The first consists in identifying who are the decision-makers within an organization, very common in the USA; the second addresses situations that require an agreement between members of the negotiation team on the other side or between the company as a whole and even the company with governments; and the third concerns a union of forces to make decisions, as a “winning group”.
After defining aspirations, you need to know how to use them
According to Bill McCouch, a specialist with more than 40 years of experience in the sector and SVP of Procurement Services at Corcentric, when buying indirect materials abroad it is necessary to consider 4 different topics:
- Leverage: Use market intelligence to assess suppliers against competitors. Knowing how to use information in order to be able to negotiate well with them, making them, for example, able to reduce prices.
- Timelines: Remember that not all negotiations will be simple and straightforward, but saving time is essential. Use reminders and notes to check how the buying process is going and where conversations are with suppliers. Another way to do this is by adopting specific software for the purchasing department that can help you control all your processes at the same time. See more in 10 software for the purchasing department that you need to know.
- Relationships: It is important to find the right attitude towards each person. It is possible to be formal or more friendly, as long as you can establish clear and concise communication at all times.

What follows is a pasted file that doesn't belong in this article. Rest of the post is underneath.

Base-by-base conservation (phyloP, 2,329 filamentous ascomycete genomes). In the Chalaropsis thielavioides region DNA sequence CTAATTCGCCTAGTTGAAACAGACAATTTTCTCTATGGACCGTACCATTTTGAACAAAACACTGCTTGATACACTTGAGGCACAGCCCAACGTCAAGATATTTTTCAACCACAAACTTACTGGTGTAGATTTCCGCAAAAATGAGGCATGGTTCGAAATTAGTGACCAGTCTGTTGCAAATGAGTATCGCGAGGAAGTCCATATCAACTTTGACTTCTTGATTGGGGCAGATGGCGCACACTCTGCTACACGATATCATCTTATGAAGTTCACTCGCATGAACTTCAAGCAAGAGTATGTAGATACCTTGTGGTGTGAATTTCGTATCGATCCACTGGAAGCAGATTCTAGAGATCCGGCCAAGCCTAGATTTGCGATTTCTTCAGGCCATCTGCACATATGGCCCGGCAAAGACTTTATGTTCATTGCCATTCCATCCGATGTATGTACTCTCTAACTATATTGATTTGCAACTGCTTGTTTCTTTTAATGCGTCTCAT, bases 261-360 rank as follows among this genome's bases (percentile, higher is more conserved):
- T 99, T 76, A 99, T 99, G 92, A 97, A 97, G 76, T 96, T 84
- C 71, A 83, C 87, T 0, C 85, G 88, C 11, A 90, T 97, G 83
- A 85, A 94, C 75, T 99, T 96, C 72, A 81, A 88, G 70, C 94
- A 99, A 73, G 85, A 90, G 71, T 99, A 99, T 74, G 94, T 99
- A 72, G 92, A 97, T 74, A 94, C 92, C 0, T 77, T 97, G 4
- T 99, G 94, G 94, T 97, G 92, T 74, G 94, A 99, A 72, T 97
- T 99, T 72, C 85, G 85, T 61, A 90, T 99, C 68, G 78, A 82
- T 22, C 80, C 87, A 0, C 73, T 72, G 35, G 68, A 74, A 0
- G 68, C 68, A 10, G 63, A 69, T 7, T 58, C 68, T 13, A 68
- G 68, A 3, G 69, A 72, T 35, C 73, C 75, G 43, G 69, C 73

- Play hard: Sometimes negotiations reach an extreme point where the only possible alternative is to cancel contracts. This should be done as a last resort, but it can also be used to discredit a supplier’s value proposition.
What are the next steps?
After defining the aspirations, it is possible to move on to the other four stages of the negotiation: establish the initial positions of each party, listen and defend the justifications, bargain and solve problems and close the deal to begin the implementation.
Aspirations are an important step in any negotiation and must be defined based on three main goals: objectivity, optimism and legitimacy. Defining them can help to obtain increasingly satisfactory results – always, of course, within feasible and well-established limits.
The purchase of indirect materials involves dealing with different cultures and aspirations, in addition to different techniques for negotiations. Thus, having attention to details and knowing how to use the techniques and information to your advantage are important differentials.
On Soluparts blog you will find a learning path for you to further develop your trading techniques. Click here to access the material.
Another suggestion is to have a partner specialized in negotiation for purchases of indirect materials such as Soluparts. Our multicultural team has extensive experience in negotiating with suppliers from different cultures, located in 40 countries around the world.